Cornils adds: “Brochures have been used to push test-drives in the motor sector, and the same can be done in packaged goods. © Information can be taken from users who sign up to register for certain products or actions, to target them at a later date with new campaigns and products. Coupons or vouchers are highly trackable, so you can identify which consumers went on to purchase and then target them at a later date. Affiliates can then be rewarded on different levels – either by downloading a voucher or by the final sale.”
More than sale
Iapino says Affilinet is already working with packaged-goods brands: “We have had four or five briefs for packaged-goods brands this year. We are also talking to agencies about their packaged-goods clients with a view to rolling out programmes. The channel is becoming more front-of-mind as they see what affiliates can do, and, for this sector, it’s become much more about lead generation and brand-building than sales. It’s a good vehicle for capturing information and raising brand awareness.
“For instance, we’re working with pet food brands Pedigree and Whiskas and have set up successful affiliate programmes through our network. Pedigree asks visitors to sign up to register in order to print off a coupon which is redeemed in store.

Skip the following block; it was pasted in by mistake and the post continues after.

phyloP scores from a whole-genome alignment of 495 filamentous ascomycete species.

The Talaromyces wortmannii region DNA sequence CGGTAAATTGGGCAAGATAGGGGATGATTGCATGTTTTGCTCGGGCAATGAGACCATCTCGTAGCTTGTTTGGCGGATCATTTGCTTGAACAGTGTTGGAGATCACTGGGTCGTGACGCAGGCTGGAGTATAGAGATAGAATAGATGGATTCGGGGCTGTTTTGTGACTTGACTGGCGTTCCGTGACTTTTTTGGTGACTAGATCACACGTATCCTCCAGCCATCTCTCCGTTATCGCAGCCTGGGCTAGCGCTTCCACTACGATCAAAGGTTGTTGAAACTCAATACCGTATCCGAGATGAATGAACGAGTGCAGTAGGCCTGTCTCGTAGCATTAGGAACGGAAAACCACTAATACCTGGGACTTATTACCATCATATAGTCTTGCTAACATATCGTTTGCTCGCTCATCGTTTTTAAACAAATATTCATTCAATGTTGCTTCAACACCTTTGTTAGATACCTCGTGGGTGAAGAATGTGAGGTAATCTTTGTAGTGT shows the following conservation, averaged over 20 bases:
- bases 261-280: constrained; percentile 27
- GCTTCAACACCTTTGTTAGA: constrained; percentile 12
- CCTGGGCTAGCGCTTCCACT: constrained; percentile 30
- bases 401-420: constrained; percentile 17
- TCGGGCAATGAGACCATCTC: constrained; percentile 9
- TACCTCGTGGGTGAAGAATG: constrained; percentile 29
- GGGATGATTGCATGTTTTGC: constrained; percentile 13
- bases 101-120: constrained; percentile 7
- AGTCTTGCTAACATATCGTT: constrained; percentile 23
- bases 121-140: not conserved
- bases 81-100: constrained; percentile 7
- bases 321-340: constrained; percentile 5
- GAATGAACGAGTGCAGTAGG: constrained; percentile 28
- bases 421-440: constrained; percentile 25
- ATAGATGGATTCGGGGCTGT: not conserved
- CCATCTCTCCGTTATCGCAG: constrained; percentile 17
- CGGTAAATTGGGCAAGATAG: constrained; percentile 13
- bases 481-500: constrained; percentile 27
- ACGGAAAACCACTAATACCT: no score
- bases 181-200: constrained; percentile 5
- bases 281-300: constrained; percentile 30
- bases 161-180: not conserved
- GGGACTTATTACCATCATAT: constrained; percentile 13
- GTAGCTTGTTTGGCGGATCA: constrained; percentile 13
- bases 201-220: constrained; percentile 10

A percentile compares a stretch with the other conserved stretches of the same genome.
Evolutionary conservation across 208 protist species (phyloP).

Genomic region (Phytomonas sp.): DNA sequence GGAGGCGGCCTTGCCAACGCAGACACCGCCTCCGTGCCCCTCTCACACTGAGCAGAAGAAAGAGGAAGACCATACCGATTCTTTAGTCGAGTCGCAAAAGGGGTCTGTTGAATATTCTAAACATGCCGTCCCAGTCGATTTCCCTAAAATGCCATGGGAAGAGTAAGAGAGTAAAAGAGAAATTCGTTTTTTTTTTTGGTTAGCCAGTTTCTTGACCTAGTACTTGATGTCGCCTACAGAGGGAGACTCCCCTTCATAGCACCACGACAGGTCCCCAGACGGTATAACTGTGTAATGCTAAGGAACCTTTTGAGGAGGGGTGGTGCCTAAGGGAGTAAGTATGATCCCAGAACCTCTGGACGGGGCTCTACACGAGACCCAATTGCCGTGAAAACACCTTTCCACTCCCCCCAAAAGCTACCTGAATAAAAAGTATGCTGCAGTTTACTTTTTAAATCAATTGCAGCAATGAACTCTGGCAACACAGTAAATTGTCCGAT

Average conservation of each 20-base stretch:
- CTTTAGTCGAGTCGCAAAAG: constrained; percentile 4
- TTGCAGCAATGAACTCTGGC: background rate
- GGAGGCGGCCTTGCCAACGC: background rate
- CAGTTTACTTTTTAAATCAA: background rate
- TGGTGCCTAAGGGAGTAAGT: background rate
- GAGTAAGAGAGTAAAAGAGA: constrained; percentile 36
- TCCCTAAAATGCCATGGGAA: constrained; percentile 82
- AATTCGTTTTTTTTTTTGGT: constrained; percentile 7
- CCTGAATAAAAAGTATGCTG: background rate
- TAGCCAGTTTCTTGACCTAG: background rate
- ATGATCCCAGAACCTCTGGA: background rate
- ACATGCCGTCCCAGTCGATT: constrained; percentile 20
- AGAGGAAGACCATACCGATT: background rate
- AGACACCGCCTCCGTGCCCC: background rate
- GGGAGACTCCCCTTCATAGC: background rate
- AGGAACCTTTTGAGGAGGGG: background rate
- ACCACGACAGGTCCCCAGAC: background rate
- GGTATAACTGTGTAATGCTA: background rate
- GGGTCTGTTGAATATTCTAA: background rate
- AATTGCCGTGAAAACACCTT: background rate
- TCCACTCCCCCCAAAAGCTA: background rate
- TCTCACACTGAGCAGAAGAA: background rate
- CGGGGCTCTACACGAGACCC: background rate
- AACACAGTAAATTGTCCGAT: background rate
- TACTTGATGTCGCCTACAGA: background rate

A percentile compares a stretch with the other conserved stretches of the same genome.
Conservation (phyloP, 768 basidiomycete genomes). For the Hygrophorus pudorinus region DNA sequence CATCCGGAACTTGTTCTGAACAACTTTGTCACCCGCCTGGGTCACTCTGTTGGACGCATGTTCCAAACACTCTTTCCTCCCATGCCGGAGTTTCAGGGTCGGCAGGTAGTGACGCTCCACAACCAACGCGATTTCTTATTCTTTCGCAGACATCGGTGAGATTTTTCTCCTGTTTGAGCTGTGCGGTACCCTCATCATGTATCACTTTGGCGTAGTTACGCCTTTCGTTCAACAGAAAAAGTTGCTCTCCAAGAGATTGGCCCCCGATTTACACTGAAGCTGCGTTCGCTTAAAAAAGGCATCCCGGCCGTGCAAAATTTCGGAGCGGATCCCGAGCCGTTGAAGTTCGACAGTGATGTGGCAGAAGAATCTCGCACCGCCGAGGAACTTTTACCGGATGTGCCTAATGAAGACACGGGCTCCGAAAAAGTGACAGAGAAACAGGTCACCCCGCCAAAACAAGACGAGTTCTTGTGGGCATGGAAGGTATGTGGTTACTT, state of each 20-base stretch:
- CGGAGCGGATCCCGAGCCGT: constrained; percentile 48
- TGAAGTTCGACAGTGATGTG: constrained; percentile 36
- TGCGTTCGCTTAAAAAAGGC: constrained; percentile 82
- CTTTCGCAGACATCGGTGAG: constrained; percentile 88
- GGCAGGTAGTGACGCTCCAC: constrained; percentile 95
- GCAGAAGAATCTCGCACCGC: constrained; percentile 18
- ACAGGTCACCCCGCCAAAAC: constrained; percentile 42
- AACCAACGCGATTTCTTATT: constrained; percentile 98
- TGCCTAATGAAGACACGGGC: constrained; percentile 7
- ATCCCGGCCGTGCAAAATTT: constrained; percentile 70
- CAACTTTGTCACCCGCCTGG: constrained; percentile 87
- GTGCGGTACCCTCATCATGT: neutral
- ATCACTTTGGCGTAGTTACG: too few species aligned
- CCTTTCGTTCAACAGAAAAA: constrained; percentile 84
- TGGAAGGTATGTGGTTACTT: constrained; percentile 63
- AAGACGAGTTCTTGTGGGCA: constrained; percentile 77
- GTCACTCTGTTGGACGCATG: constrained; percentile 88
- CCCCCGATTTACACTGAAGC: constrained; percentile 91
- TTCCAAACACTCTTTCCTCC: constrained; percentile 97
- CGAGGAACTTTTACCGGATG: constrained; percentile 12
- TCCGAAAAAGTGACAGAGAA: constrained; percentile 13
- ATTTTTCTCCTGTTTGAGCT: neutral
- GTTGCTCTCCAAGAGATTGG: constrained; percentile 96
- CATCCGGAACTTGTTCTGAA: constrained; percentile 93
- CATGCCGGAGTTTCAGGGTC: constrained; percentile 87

“Previously, at another network, I worked with Ariel on a campaign that saw users register to receive a sample. Whiskas has a similar mechanism, encouraging users to register to receive a kitten pack. The user enters their own details and that of the cat. That means Whiskas can target the user as the kitten grows up.”
But TradeDoubler head of consultancy Sarah Escott says, “Some brands get it more than others. It is a challenge to get their cash. They are used to having wizzy sites to engage consumers online and don’t see the value of the affiliate channel. But affiliates can use content to drive them to sites where they ultimately engage with the brand and interact. They’ve been used to in-store promotions and trial, they just need to transfer these online.”